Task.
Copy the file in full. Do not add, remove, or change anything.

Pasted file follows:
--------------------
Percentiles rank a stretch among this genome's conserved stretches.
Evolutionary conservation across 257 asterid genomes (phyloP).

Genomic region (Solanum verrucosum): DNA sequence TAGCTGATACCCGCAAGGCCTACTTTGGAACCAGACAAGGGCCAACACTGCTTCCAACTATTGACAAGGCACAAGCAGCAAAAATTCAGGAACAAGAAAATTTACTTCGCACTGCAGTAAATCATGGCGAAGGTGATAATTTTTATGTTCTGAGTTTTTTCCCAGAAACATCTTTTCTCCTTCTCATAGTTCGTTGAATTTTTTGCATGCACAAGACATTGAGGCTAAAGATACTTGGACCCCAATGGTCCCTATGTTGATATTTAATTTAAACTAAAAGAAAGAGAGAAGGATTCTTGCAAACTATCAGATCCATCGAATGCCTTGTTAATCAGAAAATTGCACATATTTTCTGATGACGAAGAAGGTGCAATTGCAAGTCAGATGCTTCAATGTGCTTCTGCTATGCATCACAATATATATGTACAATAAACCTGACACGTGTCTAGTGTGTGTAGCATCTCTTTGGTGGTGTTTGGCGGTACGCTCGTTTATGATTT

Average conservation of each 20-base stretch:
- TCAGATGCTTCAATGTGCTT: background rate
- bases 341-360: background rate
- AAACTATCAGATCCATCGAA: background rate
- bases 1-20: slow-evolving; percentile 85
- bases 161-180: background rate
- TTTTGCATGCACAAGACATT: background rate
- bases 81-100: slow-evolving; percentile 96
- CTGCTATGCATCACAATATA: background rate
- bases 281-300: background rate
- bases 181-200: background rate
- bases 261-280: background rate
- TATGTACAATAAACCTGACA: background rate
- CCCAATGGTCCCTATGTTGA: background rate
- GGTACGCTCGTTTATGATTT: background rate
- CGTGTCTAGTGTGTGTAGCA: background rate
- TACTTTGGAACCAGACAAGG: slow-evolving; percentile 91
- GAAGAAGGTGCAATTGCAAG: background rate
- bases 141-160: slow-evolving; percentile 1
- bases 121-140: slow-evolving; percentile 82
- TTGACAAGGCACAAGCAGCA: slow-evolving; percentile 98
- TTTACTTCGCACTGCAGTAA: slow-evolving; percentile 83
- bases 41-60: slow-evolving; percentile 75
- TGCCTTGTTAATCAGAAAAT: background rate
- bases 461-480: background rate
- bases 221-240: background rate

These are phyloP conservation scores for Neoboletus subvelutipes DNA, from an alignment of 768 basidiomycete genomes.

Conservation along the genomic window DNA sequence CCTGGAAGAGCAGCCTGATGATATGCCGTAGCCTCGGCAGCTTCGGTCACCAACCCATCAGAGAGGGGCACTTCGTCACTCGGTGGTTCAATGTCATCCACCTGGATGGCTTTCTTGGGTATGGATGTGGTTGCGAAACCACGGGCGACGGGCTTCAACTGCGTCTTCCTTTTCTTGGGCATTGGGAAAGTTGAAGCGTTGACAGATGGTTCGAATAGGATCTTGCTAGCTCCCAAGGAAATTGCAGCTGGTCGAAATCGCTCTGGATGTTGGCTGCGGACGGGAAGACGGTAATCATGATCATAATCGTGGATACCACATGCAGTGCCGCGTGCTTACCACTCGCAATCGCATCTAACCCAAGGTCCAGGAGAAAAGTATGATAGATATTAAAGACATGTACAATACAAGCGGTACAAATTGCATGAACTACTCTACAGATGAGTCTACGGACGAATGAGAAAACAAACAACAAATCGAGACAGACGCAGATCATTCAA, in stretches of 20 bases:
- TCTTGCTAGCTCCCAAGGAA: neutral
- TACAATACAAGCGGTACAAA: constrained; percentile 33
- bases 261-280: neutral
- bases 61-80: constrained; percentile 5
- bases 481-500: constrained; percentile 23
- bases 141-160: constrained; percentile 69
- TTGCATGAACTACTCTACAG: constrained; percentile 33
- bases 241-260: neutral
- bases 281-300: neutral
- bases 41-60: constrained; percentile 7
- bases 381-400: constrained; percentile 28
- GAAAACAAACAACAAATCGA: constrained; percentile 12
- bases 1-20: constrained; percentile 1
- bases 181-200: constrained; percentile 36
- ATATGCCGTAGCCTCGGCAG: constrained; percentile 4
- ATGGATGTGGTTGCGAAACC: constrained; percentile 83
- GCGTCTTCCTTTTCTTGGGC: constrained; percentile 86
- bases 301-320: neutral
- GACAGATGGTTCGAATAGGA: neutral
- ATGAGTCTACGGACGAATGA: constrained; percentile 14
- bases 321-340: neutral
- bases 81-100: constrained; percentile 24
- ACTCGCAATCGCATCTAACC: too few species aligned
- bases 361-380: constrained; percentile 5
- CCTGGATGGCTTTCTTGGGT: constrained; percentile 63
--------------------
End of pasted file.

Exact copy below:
Percentiles rank a stretch among this genome's conserved stretches.
Evolutionary conservation across 257 asterid genomes (phyloP).

Genomic region (Solanum verrucosum): DNA sequence TAGCTGATACCCGCAAGGCCTACTTTGGAACCAGACAAGGGCCAACACTGCTTCCAACTATTGACAAGGCACAAGCAGCAAAAATTCAGGAACAAGAAAATTTACTTCGCACTGCAGTAAATCATGGCGAAGGTGATAATTTTTATGTTCTGAGTTTTTTCCCAGAAACATCTTTTCTCCTTCTCATAGTTCGTTGAATTTTTTGCATGCACAAGACATTGAGGCTAAAGATACTTGGACCCCAATGGTCCCTATGTTGATATTTAATTTAAACTAAAAGAAAGAGAGAAGGATTCTTGCAAACTATCAGATCCATCGAATGCCTTGTTAATCAGAAAATTGCACATATTTTCTGATGACGAAGAAGGTGCAATTGCAAGTCAGATGCTTCAATGTGCTTCTGCTATGCATCACAATATATATGTACAATAAACCTGACACGTGTCTAGTGTGTGTAGCATCTCTTTGGTGGTGTTTGGCGGTACGCTCGTTTATGATTT

Average conservation of each 20-base stretch:
- TCAGATGCTTCAATGTGCTT: background rate
- bases 341-360: background rate
- AAACTATCAGATCCATCGAA: background rate
- bases 1-20: slow-evolving; percentile 85
- bases 161-180: background rate
- TTTTGCATGCACAAGACATT: background rate
- bases 81-100: slow-evolving; percentile 96
- CTGCTATGCATCACAATATA: background rate
- bases 281-300: background rate
- bases 181-200: background rate
- bases 261-280: background rate
- TATGTACAATAAACCTGACA: background rate
- CCCAATGGTCCCTATGTTGA: background rate
- GGTACGCTCGTTTATGATTT: background rate
- CGTGTCTAGTGTGTGTAGCA: background rate
- TACTTTGGAACCAGACAAGG: slow-evolving; percentile 91
- GAAGAAGGTGCAATTGCAAG: background rate
- bases 141-160: slow-evolving; percentile 1
- bases 121-140: slow-evolving; percentile 82
- TTGACAAGGCACAAGCAGCA: slow-evolving; percentile 98
- TTTACTTCGCACTGCAGTAA: slow-evolving; percentile 83
- bases 41-60: slow-evolving; percentile 75
- TGCCTTGTTAATCAGAAAAT: background rate
- bases 461-480: background rate
- bases 221-240: background rate

These are phyloP conservation scores for Neoboletus subvelutipes DNA, from an alignment of 768 basidiomycete genomes.

Conservation along the genomic window DNA sequence CCTGGAAGAGCAGCCTGATGATATGCCGTAGCCTCGGCAGCTTCGGTCACCAACCCATCAGAGAGGGGCACTTCGTCACTCGGTGGTTCAATGTCATCCACCTGGATGGCTTTCTTGGGTATGGATGTGGTTGCGAAACCACGGGCGACGGGCTTCAACTGCGTCTTCCTTTTCTTGGGCATTGGGAAAGTTGAAGCGTTGACAGATGGTTCGAATAGGATCTTGCTAGCTCCCAAGGAAATTGCAGCTGGTCGAAATCGCTCTGGATGTTGGCTGCGGACGGGAAGACGGTAATCATGATCATAATCGTGGATACCACATGCAGTGCCGCGTGCTTACCACTCGCAATCGCATCTAACCCAAGGTCCAGGAGAAAAGTATGATAGATATTAAAGACATGTACAATACAAGCGGTACAAATTGCATGAACTACTCTACAGATGAGTCTACGGACGAATGAGAAAACAAACAACAAATCGAGACAGACGCAGATCATTCAA, in stretches of 20 bases:
- TCTTGCTAGCTCCCAAGGAA: neutral
- TACAATACAAGCGGTACAAA: constrained; percentile 33
- bases 261-280: neutral
- bases 61-80: constrained; percentile 5
- bases 481-500: constrained; percentile 23
- bases 141-160: constrained; percentile 69
- TTGCATGAACTACTCTACAG: constrained; percentile 33
- bases 241-260: neutral
- bases 281-300: neutral
- bases 41-60: constrained; percentile 7
- bases 381-400: constrained; percentile 28
- GAAAACAAACAACAAATCGA: constrained; percentile 12
- bases 1-20: constrained; percentile 1
- bases 181-200: constrained; percentile 36
- ATATGCCGTAGCCTCGGCAG: constrained; percentile 4
- ATGGATGTGGTTGCGAAACC: constrained; percentile 83
- GCGTCTTCCTTTTCTTGGGC: constrained; percentile 86
- bases 301-320: neutral
- GACAGATGGTTCGAATAGGA: neutral
- ATGAGTCTACGGACGAATGA: constrained; percentile 14
- bases 321-340: neutral
- bases 81-100: constrained; percentile 24
- ACTCGCAATCGCATCTAACC: too few species aligned
- bases 361-380: constrained; percentile 5
- CCTGGATGGCTTTCTTGGGT: constrained; percentile 63